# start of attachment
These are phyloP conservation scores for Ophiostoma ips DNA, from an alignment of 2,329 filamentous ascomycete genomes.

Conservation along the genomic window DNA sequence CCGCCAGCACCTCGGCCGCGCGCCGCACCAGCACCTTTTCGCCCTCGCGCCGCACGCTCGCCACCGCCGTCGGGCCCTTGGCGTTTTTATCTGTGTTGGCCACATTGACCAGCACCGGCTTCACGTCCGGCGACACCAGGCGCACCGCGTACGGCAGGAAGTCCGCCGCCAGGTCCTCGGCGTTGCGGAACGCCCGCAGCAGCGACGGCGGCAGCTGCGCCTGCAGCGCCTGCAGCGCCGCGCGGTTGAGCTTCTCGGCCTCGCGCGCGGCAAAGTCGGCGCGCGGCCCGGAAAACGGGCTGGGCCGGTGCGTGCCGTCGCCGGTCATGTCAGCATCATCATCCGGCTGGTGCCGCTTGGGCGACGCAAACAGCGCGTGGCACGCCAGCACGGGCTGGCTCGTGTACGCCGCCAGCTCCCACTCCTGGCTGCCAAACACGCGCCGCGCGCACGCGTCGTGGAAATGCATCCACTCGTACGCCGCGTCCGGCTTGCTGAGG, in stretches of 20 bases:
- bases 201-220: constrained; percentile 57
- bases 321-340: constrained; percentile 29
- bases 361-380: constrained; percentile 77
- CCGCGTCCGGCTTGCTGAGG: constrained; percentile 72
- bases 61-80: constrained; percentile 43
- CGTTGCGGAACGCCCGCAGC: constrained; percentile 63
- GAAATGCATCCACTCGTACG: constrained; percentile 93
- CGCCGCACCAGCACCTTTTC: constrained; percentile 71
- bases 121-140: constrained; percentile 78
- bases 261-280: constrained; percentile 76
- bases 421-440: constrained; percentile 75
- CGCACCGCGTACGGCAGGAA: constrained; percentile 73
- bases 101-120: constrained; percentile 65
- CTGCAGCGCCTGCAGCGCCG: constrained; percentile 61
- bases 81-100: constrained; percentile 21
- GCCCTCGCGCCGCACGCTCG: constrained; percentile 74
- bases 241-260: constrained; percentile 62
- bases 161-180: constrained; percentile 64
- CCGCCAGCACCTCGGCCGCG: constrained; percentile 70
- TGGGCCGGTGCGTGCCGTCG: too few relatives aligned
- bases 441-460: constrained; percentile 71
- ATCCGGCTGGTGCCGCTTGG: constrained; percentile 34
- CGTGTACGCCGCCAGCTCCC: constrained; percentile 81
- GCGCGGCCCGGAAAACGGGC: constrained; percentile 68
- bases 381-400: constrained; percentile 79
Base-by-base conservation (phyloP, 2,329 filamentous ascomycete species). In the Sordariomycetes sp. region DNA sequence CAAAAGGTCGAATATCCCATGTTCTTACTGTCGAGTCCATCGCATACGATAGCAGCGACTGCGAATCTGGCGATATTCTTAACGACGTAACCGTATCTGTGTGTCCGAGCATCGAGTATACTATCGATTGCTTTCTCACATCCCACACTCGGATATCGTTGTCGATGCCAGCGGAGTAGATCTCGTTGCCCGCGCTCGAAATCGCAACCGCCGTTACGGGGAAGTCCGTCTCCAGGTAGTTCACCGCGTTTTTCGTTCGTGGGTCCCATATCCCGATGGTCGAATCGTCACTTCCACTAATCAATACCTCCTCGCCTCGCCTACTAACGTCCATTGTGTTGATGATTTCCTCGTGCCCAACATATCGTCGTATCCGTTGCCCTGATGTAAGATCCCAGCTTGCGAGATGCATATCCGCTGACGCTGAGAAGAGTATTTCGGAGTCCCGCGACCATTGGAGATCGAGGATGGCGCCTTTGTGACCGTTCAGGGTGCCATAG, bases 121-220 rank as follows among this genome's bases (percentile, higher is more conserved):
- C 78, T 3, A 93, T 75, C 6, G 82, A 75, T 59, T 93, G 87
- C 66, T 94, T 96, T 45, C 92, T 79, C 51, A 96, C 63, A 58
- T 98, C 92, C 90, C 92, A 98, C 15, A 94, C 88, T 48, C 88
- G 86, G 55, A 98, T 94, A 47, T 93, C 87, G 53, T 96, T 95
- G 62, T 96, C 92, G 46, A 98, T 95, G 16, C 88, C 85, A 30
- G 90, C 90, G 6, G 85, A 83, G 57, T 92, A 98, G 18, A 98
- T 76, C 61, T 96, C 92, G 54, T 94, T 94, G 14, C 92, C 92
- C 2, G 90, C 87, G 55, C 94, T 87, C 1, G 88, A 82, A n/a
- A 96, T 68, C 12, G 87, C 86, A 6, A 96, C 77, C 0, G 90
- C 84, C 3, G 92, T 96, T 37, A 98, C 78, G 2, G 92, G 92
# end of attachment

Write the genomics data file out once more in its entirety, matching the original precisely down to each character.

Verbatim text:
These are phyloP conservation scores for Ophiostoma ips DNA, from an alignment of 2,329 filamentous ascomycete genomes.

Conservation along the genomic window DNA sequence CCGCCAGCACCTCGGCCGCGCGCCGCACCAGCACCTTTTCGCCCTCGCGCCGCACGCTCGCCACCGCCGTCGGGCCCTTGGCGTTTTTATCTGTGTTGGCCACATTGACCAGCACCGGCTTCACGTCCGGCGACACCAGGCGCACCGCGTACGGCAGGAAGTCCGCCGCCAGGTCCTCGGCGTTGCGGAACGCCCGCAGCAGCGACGGCGGCAGCTGCGCCTGCAGCGCCTGCAGCGCCGCGCGGTTGAGCTTCTCGGCCTCGCGCGCGGCAAAGTCGGCGCGCGGCCCGGAAAACGGGCTGGGCCGGTGCGTGCCGTCGCCGGTCATGTCAGCATCATCATCCGGCTGGTGCCGCTTGGGCGACGCAAACAGCGCGTGGCACGCCAGCACGGGCTGGCTCGTGTACGCCGCCAGCTCCCACTCCTGGCTGCCAAACACGCGCCGCGCGCACGCGTCGTGGAAATGCATCCACTCGTACGCCGCGTCCGGCTTGCTGAGG, in stretches of 20 bases:
- bases 201-220: constrained; percentile 57
- bases 321-340: constrained; percentile 29
- bases 361-380: constrained; percentile 77
- CCGCGTCCGGCTTGCTGAGG: constrained; percentile 72
- bases 61-80: constrained; percentile 43
- CGTTGCGGAACGCCCGCAGC: constrained; percentile 63
- GAAATGCATCCACTCGTACG: constrained; percentile 93
- CGCCGCACCAGCACCTTTTC: constrained; percentile 71
- bases 121-140: constrained; percentile 78
- bases 261-280: constrained; percentile 76
- bases 421-440: constrained; percentile 75
- CGCACCGCGTACGGCAGGAA: constrained; percentile 73
- bases 101-120: constrained; percentile 65
- CTGCAGCGCCTGCAGCGCCG: constrained; percentile 61
- bases 81-100: constrained; percentile 21
- GCCCTCGCGCCGCACGCTCG: constrained; percentile 74
- bases 241-260: constrained; percentile 62
- bases 161-180: constrained; percentile 64
- CCGCCAGCACCTCGGCCGCG: constrained; percentile 70
- TGGGCCGGTGCGTGCCGTCG: too few relatives aligned
- bases 441-460: constrained; percentile 71
- ATCCGGCTGGTGCCGCTTGG: constrained; percentile 34
- CGTGTACGCCGCCAGCTCCC: constrained; percentile 81
- GCGCGGCCCGGAAAACGGGC: constrained; percentile 68
- bases 381-400: constrained; percentile 79
Base-by-base conservation (phyloP, 2,329 filamentous ascomycete species). In the Sordariomycetes sp. region DNA sequence CAAAAGGTCGAATATCCCATGTTCTTACTGTCGAGTCCATCGCATACGATAGCAGCGACTGCGAATCTGGCGATATTCTTAACGACGTAACCGTATCTGTGTGTCCGAGCATCGAGTATACTATCGATTGCTTTCTCACATCCCACACTCGGATATCGTTGTCGATGCCAGCGGAGTAGATCTCGTTGCCCGCGCTCGAAATCGCAACCGCCGTTACGGGGAAGTCCGTCTCCAGGTAGTTCACCGCGTTTTTCGTTCGTGGGTCCCATATCCCGATGGTCGAATCGTCACTTCCACTAATCAATACCTCCTCGCCTCGCCTACTAACGTCCATTGTGTTGATGATTTCCTCGTGCCCAACATATCGTCGTATCCGTTGCCCTGATGTAAGATCCCAGCTTGCGAGATGCATATCCGCTGACGCTGAGAAGAGTATTTCGGAGTCCCGCGACCATTGGAGATCGAGGATGGCGCCTTTGTGACCGTTCAGGGTGCCATAG, bases 121-220 rank as follows among this genome's bases (percentile, higher is more conserved):
- C 78, T 3, A 93, T 75, C 6, G 82, A 75, T 59, T 93, G 87
- C 66, T 94, T 96, T 45, C 92, T 79, C 51, A 96, C 63, A 58
- T 98, C 92, C 90, C 92, A 98, C 15, A 94, C 88, T 48, C 88
- G 86, G 55, A 98, T 94, A 47, T 93, C 87, G 53, T 96, T 95
- G 62, T 96, C 92, G 46, A 98, T 95, G 16, C 88, C 85, A 30
- G 90, C 90, G 6, G 85, A 83, G 57, T 92, A 98, G 18, A 98
- T 76, C 61, T 96, C 92, G 54, T 94, T 94, G 14, C 92, C 92
- C 2, G 90, C 87, G 55, C 94, T 87, C 1, G 88, A 82, A n/a
- A 96, T 68, C 12, G 87, C 86, A 6, A 96, C 77, C 0, G 90
- C 84, C 3, G 92, T 96, T 37, A 98, C 78, G 2, G 92, G 92